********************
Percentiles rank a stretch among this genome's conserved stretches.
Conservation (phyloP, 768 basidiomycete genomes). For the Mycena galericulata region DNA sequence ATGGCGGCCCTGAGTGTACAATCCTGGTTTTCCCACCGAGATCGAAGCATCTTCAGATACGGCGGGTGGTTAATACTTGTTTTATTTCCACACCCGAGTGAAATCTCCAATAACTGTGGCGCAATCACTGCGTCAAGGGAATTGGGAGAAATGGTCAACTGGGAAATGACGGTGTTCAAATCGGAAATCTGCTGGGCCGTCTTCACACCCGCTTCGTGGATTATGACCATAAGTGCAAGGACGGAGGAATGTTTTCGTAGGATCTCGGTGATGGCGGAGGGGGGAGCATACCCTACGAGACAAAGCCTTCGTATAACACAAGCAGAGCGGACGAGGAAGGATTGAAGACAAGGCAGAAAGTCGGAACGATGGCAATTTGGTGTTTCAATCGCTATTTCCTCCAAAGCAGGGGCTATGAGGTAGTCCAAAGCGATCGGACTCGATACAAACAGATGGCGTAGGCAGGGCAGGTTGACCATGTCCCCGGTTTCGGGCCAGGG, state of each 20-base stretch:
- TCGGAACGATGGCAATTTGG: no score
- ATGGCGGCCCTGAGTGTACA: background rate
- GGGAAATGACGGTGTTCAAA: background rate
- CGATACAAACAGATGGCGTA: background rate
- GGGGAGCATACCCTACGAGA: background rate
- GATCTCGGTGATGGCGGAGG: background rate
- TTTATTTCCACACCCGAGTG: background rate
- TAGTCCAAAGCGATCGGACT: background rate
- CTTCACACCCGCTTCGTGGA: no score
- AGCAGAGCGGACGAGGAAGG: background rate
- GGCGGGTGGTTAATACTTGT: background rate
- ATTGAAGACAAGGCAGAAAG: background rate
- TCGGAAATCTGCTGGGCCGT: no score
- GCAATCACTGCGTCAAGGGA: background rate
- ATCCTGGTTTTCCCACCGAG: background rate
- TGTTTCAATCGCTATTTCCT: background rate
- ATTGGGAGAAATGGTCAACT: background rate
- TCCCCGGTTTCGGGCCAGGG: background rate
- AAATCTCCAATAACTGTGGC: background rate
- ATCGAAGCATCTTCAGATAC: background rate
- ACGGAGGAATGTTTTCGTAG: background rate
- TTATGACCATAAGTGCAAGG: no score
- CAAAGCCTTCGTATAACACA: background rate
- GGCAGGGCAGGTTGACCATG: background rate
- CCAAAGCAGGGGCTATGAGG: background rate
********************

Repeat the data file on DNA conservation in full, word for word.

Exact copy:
Percentiles rank a stretch among this genome's conserved stretches.
Conservation (phyloP, 768 basidiomycete genomes). For the Mycena galericulata region DNA sequence ATGGCGGCCCTGAGTGTACAATCCTGGTTTTCCCACCGAGATCGAAGCATCTTCAGATACGGCGGGTGGTTAATACTTGTTTTATTTCCACACCCGAGTGAAATCTCCAATAACTGTGGCGCAATCACTGCGTCAAGGGAATTGGGAGAAATGGTCAACTGGGAAATGACGGTGTTCAAATCGGAAATCTGCTGGGCCGTCTTCACACCCGCTTCGTGGATTATGACCATAAGTGCAAGGACGGAGGAATGTTTTCGTAGGATCTCGGTGATGGCGGAGGGGGGAGCATACCCTACGAGACAAAGCCTTCGTATAACACAAGCAGAGCGGACGAGGAAGGATTGAAGACAAGGCAGAAAGTCGGAACGATGGCAATTTGGTGTTTCAATCGCTATTTCCTCCAAAGCAGGGGCTATGAGGTAGTCCAAAGCGATCGGACTCGATACAAACAGATGGCGTAGGCAGGGCAGGTTGACCATGTCCCCGGTTTCGGGCCAGGG, state of each 20-base stretch:
- TCGGAACGATGGCAATTTGG: no score
- ATGGCGGCCCTGAGTGTACA: background rate
- GGGAAATGACGGTGTTCAAA: background rate
- CGATACAAACAGATGGCGTA: background rate
- GGGGAGCATACCCTACGAGA: background rate
- GATCTCGGTGATGGCGGAGG: background rate
- TTTATTTCCACACCCGAGTG: background rate
- TAGTCCAAAGCGATCGGACT: background rate
- CTTCACACCCGCTTCGTGGA: no score
- AGCAGAGCGGACGAGGAAGG: background rate
- GGCGGGTGGTTAATACTTGT: background rate
- ATTGAAGACAAGGCAGAAAG: background rate
- TCGGAAATCTGCTGGGCCGT: no score
- GCAATCACTGCGTCAAGGGA: background rate
- ATCCTGGTTTTCCCACCGAG: background rate
- TGTTTCAATCGCTATTTCCT: background rate
- ATTGGGAGAAATGGTCAACT: background rate
- TCCCCGGTTTCGGGCCAGGG: background rate
- AAATCTCCAATAACTGTGGC: background rate
- ATCGAAGCATCTTCAGATAC: background rate
- ACGGAGGAATGTTTTCGTAG: background rate
- TTATGACCATAAGTGCAAGG: no score
- CAAAGCCTTCGTATAACACA: background rate
- GGCAGGGCAGGTTGACCATG: background rate
- CCAAAGCAGGGGCTATGAGG: background rate